Prevalence studies indicate that about one in five women experience some degree of same-sex attraction. The evolutionary origins of such attraction are not well understood. Accordingly, this paper proposed a theoretical framework where, during the period of human evolution, same-sex attractions in women were under positive selection. The source of positive selection has been male preferences for opposite-sex sex partners who experienced same-sex attractions. This theoretical framework was used to generate four predictions that were tested in two online studies which employed a total of 1509 heterosexual participants. It was found that heterosexual women did not desire partners who experienced same-sex attractions, but a considerable proportion of heterosexual men desired partners who experienced same-sex attractions. In addition, it was found that men were more sexually excited than women by the same-sex infidelity of their partners, and they desired more than women, their opposite-sex partners to have sex with same-sex individuals. Finally, participants' preferences were contingent on the seriousness of the relationships, with same-sex attraction to be preferred more in short-term than in a long-term partner. These findings were employed in understanding the evolutionary origins of same-sex attraction in women.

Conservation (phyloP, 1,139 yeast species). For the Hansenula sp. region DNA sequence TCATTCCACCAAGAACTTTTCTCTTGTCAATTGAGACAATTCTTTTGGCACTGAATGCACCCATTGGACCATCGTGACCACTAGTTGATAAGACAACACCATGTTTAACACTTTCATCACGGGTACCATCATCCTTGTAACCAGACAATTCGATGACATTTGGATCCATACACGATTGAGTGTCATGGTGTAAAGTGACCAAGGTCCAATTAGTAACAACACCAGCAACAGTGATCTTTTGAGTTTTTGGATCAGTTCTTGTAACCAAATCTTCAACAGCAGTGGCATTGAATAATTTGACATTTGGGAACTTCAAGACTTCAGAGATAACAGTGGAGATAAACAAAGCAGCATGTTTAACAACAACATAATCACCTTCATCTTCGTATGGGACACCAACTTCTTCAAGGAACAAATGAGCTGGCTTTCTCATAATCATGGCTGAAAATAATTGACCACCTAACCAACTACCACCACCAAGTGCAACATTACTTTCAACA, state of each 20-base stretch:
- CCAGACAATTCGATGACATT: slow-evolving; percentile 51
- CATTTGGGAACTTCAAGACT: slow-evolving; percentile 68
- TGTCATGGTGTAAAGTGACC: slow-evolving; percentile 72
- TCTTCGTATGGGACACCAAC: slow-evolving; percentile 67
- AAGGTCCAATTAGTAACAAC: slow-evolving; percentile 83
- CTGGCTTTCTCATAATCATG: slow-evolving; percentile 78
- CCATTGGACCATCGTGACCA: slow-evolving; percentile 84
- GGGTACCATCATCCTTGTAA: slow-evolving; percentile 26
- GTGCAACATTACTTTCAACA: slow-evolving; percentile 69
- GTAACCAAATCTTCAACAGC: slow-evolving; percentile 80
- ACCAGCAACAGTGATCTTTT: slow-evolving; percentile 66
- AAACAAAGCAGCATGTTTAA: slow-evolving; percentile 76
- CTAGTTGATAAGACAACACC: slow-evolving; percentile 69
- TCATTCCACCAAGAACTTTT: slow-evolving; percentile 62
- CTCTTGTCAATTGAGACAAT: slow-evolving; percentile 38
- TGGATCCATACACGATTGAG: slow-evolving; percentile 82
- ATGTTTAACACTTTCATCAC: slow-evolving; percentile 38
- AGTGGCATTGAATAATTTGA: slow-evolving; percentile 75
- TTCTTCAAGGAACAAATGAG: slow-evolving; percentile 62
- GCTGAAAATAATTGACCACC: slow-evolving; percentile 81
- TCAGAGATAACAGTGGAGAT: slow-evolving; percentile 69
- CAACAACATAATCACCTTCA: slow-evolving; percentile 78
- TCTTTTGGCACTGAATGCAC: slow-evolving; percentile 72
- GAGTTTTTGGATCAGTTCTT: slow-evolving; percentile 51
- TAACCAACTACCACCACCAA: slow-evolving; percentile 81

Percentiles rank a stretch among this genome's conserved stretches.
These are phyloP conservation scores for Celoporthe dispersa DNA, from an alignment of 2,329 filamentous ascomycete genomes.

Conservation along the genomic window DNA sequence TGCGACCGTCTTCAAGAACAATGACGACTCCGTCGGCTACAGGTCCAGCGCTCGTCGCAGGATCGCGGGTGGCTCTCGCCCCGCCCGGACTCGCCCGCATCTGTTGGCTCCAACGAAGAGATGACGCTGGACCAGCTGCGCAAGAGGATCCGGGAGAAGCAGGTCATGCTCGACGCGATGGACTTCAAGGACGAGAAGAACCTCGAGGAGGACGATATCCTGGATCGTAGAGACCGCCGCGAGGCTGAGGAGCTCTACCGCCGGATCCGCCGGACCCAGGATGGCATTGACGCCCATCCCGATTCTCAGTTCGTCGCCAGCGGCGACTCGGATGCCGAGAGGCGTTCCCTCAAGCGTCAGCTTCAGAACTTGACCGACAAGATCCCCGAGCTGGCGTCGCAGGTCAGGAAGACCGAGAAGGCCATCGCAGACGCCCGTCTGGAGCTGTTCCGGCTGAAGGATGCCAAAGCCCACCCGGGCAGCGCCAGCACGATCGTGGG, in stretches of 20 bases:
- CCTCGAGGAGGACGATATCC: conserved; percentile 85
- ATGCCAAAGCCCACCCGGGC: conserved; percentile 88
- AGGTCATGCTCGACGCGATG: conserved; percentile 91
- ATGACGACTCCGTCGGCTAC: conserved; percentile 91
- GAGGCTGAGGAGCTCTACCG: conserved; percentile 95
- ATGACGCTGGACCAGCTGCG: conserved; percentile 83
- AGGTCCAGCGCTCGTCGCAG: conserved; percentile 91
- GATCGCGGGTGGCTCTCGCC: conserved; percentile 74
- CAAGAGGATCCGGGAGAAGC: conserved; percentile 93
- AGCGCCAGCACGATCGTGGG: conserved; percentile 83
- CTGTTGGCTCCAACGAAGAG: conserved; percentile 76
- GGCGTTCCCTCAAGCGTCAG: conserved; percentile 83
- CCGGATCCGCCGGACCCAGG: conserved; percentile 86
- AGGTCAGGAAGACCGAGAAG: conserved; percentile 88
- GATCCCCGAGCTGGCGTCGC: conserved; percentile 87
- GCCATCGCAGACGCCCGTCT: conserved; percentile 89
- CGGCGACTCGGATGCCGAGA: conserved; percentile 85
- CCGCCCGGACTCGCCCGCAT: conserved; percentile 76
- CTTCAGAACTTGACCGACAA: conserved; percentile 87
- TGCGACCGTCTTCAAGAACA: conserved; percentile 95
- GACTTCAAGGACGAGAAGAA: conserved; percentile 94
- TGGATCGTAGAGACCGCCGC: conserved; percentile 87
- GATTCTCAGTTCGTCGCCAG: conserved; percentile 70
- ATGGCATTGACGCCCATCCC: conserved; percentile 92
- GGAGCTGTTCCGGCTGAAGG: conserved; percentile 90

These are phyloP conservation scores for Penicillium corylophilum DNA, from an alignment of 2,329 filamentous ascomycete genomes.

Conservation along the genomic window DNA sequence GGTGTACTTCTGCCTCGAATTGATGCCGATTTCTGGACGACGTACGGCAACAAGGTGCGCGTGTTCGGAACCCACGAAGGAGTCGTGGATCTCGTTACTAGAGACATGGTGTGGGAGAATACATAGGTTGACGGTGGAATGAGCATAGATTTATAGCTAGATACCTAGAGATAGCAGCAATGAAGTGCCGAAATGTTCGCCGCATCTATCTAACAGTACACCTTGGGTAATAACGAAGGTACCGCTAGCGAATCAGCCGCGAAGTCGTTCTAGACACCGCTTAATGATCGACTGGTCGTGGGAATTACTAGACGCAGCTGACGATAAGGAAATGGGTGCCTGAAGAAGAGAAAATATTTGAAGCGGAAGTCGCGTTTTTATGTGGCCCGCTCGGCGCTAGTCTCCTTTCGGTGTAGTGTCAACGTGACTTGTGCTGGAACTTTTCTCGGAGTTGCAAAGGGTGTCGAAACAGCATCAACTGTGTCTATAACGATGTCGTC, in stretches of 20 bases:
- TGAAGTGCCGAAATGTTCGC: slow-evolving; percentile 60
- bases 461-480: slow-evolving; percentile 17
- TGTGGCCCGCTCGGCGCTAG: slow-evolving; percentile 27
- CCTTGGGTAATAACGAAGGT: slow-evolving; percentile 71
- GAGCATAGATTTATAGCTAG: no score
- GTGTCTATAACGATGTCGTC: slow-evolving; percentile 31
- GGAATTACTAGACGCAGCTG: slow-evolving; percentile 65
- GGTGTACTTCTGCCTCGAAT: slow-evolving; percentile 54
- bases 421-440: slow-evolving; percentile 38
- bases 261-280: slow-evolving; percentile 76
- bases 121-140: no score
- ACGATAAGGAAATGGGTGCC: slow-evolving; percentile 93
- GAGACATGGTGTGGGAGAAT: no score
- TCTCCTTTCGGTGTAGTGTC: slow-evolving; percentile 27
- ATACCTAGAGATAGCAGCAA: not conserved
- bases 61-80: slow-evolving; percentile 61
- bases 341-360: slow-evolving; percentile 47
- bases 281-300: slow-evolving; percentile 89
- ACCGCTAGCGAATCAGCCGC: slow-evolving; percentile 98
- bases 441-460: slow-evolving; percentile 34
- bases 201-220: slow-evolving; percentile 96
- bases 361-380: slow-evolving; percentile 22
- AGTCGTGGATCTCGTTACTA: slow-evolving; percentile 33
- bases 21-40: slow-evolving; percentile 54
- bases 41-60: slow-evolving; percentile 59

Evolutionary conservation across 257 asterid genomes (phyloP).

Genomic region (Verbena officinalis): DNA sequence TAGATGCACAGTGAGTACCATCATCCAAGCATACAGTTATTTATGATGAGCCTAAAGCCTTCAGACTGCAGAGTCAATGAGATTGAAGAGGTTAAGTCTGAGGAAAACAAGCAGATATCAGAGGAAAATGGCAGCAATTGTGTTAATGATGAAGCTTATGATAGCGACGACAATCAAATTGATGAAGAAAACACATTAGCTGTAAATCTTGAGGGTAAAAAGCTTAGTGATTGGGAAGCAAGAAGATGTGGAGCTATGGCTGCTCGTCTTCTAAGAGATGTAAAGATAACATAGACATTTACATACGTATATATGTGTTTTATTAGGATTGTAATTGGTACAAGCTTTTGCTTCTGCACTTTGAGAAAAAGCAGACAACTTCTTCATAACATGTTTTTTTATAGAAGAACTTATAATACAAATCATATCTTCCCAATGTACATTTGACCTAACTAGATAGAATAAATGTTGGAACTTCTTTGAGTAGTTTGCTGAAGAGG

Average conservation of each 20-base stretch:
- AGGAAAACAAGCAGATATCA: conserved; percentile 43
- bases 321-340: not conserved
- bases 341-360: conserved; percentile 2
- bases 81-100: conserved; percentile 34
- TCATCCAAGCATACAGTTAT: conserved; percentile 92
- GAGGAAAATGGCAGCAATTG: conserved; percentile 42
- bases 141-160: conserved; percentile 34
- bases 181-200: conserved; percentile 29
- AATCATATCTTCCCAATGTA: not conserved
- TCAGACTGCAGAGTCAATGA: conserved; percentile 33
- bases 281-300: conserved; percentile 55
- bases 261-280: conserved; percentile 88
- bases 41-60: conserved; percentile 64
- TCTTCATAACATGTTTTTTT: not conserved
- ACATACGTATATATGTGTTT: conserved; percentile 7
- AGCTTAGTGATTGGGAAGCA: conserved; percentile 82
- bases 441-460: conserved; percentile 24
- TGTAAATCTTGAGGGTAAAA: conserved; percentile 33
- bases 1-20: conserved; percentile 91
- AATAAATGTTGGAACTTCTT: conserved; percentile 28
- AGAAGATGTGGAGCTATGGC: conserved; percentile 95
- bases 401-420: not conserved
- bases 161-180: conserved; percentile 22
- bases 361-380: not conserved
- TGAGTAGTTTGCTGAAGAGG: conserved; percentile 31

Personality and Individual Differences, Volume 116, 1 October 2017, Pages 372-378.,